A proposal to add a second Omaha Police Department recruit class next year is competing with Mayor Jean Stothert's plan for the state's largest law enforcement agency.
City Council President Pete Festersen offered a plan Wednesday to create the extra recruit class next year, in addition to a class proposed by the mayor. Festersen wants to expand the force to 820 officers by 2015.
The mayor's budget proposal includes money to bring the force to 804 officers in 2014. Omaha currently has about 780 officers on staff.
So while officials debate layoffs in the Fire Department, discussion surrounding the police budget involves how many officers to add.
A recruiting class had been scheduled to start this fall, but Stothert elected to delay it until March to help close a budget gap. It takes about nine months to train a recruit class.
Festersen's proposal sets up some jockeying over which police recruit plan is best.
Festersen would commit the city to adding more officers by 2015, and says his plan would have them on the street a couple of months before they would be ready under Stothert's proposal. The mayor says she also would add officers in 2015, but her plan would have a larger number of officers ready in 2014 than Festersen's plan would.
Festersen said he would propose two recruiting classes:
» The first would have 16 to 21 officers and would start around the beginning of next year. Those officers would hit the streets late in 2014.
» Around October 2014, the city would launch a class of about 35 officers. The bulk of their training expenses would be delayed until they hit city streets in 2015.
» After factoring in retirements and departures, that class would bring the number of sworn officers to 820.
Stothert countered that her proposal does more in the 2014 budget year.
“Considering the length of time it takes to train a recruit class, my budget goal will put more officers on the street in 2014 than the new proposal,” Stothert said in a statement.
In fact, the mayor said Wednesday that she planned to fund a 2015 recruiting class that would increase the department's staffing to 825 officers. In 2016, she said, she would increase staffing to 840 officers.
Festersen said his proposal would cost about $1.8 million next year, about the same as Stothert's plan to start a single large class next spring.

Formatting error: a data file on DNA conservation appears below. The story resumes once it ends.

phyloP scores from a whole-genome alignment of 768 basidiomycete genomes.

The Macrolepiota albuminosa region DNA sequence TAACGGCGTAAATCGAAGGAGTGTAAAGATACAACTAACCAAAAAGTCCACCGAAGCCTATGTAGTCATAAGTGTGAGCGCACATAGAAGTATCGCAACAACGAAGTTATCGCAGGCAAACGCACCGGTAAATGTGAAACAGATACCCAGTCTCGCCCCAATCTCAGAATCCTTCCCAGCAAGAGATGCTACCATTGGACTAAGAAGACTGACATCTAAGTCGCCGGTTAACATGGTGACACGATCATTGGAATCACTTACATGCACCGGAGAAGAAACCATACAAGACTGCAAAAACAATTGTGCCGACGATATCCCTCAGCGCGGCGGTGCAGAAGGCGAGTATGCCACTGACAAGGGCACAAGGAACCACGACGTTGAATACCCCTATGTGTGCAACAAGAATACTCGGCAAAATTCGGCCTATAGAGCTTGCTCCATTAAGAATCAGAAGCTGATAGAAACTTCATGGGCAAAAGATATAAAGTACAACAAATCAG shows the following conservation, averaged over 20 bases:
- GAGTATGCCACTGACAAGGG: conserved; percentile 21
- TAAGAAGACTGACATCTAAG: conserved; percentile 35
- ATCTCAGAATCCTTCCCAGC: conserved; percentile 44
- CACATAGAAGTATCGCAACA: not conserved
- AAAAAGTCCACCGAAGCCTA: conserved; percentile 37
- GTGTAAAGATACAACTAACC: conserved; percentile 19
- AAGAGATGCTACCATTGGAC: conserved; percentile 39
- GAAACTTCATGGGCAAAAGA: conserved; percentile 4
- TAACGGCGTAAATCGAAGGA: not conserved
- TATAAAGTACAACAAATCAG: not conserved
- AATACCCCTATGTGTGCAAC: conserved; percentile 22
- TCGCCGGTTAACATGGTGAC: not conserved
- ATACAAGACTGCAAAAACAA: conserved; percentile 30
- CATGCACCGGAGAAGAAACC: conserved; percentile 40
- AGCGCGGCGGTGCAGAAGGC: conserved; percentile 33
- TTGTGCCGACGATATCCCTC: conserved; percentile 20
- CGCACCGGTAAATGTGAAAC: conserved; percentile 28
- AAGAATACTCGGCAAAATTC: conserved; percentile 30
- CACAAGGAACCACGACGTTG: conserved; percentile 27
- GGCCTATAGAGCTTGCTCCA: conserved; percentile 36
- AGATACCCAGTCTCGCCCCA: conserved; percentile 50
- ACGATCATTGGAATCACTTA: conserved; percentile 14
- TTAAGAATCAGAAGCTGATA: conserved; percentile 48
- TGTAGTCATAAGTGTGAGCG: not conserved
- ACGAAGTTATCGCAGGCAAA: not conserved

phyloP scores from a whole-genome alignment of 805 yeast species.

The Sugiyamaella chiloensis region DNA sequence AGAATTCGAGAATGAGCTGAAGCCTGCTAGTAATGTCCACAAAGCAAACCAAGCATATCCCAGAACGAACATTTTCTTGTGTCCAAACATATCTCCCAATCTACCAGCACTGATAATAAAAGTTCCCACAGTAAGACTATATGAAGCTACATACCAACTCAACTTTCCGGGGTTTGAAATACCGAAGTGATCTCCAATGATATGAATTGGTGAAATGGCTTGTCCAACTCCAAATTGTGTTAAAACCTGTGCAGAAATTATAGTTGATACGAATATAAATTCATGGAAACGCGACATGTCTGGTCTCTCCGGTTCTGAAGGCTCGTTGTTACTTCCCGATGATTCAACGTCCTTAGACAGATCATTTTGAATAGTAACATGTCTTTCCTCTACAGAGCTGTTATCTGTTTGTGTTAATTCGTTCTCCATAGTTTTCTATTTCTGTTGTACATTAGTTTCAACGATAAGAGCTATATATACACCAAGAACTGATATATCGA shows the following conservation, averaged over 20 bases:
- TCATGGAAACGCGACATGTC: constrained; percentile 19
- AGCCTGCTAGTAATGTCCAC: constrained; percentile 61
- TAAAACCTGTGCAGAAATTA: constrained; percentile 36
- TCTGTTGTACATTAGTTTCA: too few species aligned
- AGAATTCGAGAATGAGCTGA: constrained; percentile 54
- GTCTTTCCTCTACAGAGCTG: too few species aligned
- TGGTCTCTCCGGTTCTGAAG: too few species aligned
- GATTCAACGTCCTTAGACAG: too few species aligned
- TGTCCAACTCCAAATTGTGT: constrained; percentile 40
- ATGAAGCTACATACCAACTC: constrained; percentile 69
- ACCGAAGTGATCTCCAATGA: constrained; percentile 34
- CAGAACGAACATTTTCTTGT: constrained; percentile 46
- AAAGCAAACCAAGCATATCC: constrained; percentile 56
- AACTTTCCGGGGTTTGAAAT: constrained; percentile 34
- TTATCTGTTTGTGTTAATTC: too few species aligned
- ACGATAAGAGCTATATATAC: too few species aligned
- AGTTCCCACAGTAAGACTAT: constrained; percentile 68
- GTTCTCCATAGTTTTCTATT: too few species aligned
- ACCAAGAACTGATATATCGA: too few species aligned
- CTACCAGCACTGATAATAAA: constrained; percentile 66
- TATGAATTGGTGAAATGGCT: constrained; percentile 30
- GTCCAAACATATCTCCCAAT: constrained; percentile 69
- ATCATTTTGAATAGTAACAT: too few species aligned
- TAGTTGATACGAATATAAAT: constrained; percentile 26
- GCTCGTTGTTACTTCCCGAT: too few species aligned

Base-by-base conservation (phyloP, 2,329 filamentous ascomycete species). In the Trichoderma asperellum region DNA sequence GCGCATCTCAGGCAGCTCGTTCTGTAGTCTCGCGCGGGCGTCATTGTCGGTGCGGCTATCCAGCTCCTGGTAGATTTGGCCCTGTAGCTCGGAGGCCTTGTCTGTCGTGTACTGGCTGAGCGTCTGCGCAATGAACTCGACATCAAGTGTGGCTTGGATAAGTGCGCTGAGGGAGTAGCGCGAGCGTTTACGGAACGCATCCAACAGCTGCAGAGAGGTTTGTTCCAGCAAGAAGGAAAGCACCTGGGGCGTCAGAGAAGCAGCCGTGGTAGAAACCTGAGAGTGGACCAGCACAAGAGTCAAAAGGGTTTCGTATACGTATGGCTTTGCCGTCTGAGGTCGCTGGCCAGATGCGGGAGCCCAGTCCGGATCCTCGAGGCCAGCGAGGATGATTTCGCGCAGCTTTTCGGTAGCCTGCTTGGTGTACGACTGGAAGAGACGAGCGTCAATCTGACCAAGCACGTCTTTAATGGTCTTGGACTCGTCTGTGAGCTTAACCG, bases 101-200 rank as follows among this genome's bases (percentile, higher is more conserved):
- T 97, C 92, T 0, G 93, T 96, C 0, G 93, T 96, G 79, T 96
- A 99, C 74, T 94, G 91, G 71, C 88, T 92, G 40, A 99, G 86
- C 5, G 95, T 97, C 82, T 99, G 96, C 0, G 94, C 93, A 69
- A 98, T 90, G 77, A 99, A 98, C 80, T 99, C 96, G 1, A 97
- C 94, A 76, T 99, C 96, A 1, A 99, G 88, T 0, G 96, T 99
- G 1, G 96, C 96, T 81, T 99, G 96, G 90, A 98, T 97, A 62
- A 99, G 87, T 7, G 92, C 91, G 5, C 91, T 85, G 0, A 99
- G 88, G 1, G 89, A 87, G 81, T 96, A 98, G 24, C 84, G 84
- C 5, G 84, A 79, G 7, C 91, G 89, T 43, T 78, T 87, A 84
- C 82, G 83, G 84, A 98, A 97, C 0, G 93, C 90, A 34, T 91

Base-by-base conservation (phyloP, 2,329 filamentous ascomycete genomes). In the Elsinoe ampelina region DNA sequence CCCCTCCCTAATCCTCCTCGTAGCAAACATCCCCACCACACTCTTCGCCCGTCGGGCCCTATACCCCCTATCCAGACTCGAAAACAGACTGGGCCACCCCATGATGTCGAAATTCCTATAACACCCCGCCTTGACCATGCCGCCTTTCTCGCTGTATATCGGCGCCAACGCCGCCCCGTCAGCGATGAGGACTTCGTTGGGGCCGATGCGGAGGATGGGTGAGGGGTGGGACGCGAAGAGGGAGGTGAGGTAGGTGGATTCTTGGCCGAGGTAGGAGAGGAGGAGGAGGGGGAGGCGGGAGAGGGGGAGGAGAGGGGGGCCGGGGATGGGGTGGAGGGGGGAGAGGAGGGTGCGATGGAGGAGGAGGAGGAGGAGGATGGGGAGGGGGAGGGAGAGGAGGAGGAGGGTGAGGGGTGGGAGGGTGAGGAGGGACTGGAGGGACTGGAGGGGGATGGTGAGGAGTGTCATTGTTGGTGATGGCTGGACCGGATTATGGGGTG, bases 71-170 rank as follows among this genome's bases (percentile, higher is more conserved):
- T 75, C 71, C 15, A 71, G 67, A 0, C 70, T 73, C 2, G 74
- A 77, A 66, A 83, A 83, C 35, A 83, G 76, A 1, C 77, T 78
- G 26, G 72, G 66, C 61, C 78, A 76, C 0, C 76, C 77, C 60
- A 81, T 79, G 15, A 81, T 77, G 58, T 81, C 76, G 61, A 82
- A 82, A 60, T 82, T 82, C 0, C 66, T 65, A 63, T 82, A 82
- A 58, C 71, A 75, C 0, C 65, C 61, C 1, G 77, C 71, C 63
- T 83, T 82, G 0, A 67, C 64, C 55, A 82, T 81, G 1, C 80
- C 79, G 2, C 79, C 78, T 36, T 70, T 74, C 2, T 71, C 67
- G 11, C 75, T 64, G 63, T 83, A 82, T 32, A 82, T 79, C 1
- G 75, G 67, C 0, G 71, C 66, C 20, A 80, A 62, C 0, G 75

That's because his proposal would spread training costs over a longer period. The city would still eventually have to deal with higher overall expenses for police wages and benefits.
“By establishing two recruit classes rather than one, we can accomplish everyone's stated goal of getting more police on our streets more quickly,” Festersen said.
He said his plan will get Omaha to a level “that the city has struggled to reach since 2008, and it does so in a financially responsible manner.”
The timing of each class is still being determined, Festersen said, and he says he has six council votes to support his proposal.
Council members must submit their proposed budget amendments by Wednesday, in advance of an Aug. 27 vote to approve the budget.
Stothert has proposed a roughly $124 million general fund budget for the Police Department. She proposes spending about $3.6 million in bond revenue to replace the department's aging radio equipment, while continuing work to update the cruiser fleet.
Police Chief Todd Schmaderer said he appreciated the council's commitment to public safety.
“We are all on the same page towards increasing police staffing,” Schmaderer said. “We are analyzing the numbers and other factors to see if it is viable to have two police recruit classes in 2014 as a way to boost staffing levels.”
That said, Schmaderer said he would also be comfortable with Stothert's plan.